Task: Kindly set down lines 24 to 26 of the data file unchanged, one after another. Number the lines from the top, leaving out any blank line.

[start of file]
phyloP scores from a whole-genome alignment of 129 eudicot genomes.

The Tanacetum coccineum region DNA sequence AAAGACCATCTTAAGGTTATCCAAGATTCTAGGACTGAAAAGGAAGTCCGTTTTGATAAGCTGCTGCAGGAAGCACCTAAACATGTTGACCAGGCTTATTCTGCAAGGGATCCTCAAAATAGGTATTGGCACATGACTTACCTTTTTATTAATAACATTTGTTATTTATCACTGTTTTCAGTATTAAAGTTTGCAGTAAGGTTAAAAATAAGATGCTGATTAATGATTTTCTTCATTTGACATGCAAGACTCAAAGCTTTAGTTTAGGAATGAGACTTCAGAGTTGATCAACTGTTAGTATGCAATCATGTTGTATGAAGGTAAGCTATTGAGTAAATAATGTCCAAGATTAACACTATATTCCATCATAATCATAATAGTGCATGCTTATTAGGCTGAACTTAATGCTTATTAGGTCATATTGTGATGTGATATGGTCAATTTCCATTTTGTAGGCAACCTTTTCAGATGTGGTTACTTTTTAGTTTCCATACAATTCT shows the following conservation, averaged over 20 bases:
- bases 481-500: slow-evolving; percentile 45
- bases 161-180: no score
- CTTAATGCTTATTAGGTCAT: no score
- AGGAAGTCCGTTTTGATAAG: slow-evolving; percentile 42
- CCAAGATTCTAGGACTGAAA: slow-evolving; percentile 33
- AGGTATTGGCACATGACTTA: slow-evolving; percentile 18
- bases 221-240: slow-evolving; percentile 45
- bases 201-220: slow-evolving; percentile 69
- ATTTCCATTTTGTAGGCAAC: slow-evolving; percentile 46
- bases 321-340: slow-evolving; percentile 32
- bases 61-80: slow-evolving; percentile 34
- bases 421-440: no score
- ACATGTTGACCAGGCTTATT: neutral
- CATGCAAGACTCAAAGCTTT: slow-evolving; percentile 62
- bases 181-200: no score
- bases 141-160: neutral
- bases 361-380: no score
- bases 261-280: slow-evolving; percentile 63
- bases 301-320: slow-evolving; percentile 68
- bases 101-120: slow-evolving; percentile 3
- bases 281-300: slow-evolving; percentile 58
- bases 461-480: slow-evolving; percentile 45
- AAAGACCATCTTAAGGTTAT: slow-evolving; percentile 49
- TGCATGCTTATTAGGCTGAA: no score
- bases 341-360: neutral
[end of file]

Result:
- bases 461-480: slow-evolving; percentile 45
- AAAGACCATCTTAAGGTTAT: slow-evolving; percentile 49
- TGCATGCTTATTAGGCTGAA: no score